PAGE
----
I urge everyone to sign up on twitter and follow the powerful voices from both political parties, the writers and journalists you admire and trust, and the organizations supplying the correct information about what is happening at this moment in time.  This isn’t a time to be complacent.  Yes, we are lucky to live in New York, shielded from the extreme poverty and anger that has created this possibility for Trump to become President, but as democrats, we have also become unbending and narrow minded, believing we are the smart, philanthropic, sympathetic, open-minded, liberals and they – the republican supporters are greedy, selfish, racist, misogynist, bigoted people.  How wrong have we been by stereotyping and not listening or discussing other people’s point of view.  What has happened to the art of debating.  We certainly didn’t see it with our political candidates.  It is time to come out of the ‘ivory tower’ and help make a difference for the next generations. The white Americans who want to return to the 1950’s need to remember there are many different cultures who weren’t welcome in that time period.  And we are certainly not returning there. Big change is coming and there will be a new democratic party emerging in four years.  That is democracy.


For this week’s recipes, I am doing roasted brussel sprouts with chopped hazelnuts

1lb of small brussel sprouts

1 garlic clove crushed

1 tbsp olive oil

large handful of hazelnuts

place brussel sprouts, garlic and olive oil in a roasting pan and roast in the oven, uncovered at 375 degrees for 25 minutes.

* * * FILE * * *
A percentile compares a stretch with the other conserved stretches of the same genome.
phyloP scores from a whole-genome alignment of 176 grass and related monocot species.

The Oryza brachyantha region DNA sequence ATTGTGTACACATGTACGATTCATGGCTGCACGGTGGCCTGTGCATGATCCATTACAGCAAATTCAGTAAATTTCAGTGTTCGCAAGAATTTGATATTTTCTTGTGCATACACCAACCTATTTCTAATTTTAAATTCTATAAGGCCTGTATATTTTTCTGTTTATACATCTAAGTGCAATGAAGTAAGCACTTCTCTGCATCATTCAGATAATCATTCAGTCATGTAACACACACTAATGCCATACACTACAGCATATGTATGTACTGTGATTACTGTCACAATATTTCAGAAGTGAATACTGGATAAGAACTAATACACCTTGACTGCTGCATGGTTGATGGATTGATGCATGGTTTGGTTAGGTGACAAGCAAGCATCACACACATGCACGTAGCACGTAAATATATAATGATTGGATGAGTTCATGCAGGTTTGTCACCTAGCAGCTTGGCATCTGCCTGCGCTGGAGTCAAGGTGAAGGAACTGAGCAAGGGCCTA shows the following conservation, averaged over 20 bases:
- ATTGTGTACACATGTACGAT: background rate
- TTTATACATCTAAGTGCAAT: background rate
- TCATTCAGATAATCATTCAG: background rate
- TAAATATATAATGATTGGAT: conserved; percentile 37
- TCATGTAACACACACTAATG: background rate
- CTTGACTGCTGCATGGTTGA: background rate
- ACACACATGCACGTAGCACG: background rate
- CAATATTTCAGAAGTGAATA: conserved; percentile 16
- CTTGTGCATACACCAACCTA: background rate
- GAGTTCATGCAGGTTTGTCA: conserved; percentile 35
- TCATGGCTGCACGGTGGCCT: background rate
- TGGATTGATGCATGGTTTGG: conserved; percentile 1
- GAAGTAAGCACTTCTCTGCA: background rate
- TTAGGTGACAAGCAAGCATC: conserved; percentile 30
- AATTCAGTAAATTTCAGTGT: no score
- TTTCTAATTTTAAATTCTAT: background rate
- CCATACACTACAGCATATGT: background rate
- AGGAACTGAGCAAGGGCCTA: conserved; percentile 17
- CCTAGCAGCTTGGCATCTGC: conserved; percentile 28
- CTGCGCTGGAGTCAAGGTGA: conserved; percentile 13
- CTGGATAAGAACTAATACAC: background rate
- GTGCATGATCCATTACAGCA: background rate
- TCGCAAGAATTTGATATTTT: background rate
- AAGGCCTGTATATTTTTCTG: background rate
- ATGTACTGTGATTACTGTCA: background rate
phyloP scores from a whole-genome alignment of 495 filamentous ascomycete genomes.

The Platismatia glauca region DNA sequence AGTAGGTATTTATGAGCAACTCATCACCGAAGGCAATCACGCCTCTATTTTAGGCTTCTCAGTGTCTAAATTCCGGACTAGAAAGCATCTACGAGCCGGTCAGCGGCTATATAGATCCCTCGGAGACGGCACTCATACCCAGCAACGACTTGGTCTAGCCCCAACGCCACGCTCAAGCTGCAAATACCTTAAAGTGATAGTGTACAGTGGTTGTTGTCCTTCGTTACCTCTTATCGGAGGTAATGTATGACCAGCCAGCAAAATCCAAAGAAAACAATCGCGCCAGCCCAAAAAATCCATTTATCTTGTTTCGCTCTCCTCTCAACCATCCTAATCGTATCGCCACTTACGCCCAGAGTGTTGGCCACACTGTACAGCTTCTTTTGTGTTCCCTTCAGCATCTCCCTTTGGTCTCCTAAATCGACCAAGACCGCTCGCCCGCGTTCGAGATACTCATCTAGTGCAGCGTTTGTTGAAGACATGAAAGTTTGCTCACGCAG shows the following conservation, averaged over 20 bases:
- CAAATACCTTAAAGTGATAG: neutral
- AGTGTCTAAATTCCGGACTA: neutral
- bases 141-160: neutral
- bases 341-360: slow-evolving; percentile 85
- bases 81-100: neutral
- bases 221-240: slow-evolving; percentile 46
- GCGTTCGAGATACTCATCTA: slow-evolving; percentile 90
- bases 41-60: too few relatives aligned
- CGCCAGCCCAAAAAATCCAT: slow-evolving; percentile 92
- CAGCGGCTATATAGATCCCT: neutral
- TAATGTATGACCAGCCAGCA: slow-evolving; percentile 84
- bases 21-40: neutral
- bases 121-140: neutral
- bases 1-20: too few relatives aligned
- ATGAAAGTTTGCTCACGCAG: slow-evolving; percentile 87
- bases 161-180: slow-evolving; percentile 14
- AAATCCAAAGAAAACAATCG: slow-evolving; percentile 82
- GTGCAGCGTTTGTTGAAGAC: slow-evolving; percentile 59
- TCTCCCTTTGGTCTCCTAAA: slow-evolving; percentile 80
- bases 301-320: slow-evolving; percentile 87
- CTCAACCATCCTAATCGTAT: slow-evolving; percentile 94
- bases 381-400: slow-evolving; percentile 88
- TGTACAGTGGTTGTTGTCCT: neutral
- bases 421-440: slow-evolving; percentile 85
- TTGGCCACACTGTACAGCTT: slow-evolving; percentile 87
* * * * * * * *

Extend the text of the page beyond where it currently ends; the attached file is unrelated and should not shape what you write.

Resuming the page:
sautee hazelnuts in a frying pan until lightly browned, rub in a towel to remove some of the skin and chop with a knife

once brussel sprouts are roasted, toss in the hazelnuts and serve as a side dish








Cultural New York, Recipe, Tilapia

Jet Skiing around New York City Harbor,Current Exhibits at The Whitney & Peanut Crusted Tilapia recipe


Processed with Snapseed.
Processed with Snapseed.

Jet skiing around the New York City harbor was both exhilarating and terrifying.  I had seen Facebook photo of a friend doing it, and immediately knew it was something I must do. I asked a couple of friends, who thought I was bonkers suggesting it, and then Fiona immediately responded “but of course”.  As with most impulsive decisions I make, I hadn’t thought about asking anyone about the process of riding a jet ski, or what is required.  I also hadn’t anticipated how choppy the water is once you leave the land surrounded Hudson.  Setting off, I couldn’t keep my “nose”straight and kept getting turned around.  Everyone else in the group went flying off as my control issues kicked in big time.  It took me a good 10 minutes to get grip on how to handle the beast I was driving.  Once I was off and driving then the choppy water demanded me to speed up.  That was another thing to negotiate.  However, when you see the majestic beauty of the Statue of Liberty and what she represents, the fear subsides and the fun begins.